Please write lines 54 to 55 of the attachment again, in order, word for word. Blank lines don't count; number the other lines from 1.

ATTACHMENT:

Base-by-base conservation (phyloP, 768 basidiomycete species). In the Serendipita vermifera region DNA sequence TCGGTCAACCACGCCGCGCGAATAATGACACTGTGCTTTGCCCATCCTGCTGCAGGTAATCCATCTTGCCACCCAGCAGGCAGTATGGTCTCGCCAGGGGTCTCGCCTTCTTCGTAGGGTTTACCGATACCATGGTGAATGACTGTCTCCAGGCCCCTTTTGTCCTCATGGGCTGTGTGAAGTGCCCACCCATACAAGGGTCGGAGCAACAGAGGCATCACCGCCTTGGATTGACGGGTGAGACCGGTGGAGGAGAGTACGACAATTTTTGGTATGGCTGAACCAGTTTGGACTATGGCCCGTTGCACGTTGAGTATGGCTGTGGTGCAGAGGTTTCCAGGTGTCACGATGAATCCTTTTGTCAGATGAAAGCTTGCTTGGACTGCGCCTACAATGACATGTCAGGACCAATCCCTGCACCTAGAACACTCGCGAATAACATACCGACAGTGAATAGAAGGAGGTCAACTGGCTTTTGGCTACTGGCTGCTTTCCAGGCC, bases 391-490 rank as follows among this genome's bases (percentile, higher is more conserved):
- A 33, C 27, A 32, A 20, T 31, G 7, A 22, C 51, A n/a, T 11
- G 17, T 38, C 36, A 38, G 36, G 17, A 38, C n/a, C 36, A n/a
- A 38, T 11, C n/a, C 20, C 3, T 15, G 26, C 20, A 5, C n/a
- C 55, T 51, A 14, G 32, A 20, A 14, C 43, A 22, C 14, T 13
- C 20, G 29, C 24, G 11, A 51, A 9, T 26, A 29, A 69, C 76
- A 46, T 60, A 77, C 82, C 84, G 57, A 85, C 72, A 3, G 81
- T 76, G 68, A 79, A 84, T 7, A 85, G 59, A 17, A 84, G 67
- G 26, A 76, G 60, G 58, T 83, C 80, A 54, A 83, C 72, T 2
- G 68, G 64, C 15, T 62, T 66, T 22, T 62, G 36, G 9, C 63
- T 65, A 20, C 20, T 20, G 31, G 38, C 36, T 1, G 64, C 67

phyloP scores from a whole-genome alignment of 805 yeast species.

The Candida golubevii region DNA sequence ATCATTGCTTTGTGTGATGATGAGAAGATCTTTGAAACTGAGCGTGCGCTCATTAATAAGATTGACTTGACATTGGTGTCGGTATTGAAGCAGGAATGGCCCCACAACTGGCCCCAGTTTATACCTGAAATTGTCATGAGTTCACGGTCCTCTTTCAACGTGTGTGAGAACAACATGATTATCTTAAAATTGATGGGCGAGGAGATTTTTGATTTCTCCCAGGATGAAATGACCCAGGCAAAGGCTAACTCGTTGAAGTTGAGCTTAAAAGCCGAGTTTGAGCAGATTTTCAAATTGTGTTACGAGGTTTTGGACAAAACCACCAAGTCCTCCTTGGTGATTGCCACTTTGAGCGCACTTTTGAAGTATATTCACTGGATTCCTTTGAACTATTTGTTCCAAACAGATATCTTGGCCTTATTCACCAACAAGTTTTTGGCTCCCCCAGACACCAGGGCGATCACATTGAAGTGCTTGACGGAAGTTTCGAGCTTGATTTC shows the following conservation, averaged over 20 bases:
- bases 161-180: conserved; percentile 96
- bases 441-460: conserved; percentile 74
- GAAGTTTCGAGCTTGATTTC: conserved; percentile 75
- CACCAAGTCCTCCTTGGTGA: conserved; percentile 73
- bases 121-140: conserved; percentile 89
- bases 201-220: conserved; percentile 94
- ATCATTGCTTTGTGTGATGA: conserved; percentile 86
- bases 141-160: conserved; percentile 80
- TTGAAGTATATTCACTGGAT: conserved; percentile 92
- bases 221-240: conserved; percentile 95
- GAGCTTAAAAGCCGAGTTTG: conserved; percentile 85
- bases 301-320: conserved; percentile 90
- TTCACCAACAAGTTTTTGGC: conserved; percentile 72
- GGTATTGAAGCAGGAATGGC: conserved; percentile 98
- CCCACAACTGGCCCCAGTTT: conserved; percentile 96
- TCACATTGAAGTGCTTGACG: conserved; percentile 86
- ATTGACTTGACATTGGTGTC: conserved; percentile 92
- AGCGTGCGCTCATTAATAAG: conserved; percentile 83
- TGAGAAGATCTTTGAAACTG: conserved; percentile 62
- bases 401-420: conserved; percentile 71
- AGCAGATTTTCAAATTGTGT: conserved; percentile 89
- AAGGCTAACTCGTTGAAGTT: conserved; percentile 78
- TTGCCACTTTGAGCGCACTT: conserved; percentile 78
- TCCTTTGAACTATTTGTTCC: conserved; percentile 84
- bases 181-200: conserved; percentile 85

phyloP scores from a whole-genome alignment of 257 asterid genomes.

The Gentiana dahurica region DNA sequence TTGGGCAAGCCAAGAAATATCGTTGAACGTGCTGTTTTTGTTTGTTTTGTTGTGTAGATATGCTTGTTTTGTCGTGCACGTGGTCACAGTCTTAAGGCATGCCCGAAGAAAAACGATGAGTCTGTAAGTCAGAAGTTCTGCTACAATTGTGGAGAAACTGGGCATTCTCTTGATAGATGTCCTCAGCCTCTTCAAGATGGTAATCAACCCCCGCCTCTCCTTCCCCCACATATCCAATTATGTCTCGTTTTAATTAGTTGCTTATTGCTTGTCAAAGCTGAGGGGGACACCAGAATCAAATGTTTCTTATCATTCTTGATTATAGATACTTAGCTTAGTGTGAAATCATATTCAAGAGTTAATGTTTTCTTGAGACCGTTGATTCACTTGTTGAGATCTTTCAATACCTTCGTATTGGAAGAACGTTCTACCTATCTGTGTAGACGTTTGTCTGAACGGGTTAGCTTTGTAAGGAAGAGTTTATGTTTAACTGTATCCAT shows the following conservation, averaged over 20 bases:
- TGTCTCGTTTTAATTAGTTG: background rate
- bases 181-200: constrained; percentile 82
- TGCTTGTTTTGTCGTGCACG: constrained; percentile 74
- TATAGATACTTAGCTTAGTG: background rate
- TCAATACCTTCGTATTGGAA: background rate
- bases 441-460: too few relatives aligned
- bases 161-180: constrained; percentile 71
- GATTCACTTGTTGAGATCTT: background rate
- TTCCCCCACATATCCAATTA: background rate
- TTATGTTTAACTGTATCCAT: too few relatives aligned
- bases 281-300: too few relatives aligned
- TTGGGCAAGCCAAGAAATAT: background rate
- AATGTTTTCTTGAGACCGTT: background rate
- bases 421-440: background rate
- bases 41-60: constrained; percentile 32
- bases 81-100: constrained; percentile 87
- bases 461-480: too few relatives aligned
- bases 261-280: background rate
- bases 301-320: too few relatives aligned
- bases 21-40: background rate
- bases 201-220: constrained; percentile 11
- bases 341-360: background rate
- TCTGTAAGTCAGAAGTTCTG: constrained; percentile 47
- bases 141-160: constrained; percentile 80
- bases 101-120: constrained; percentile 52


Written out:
- bases 421-440: background rate
- bases 41-60: constrained; percentile 32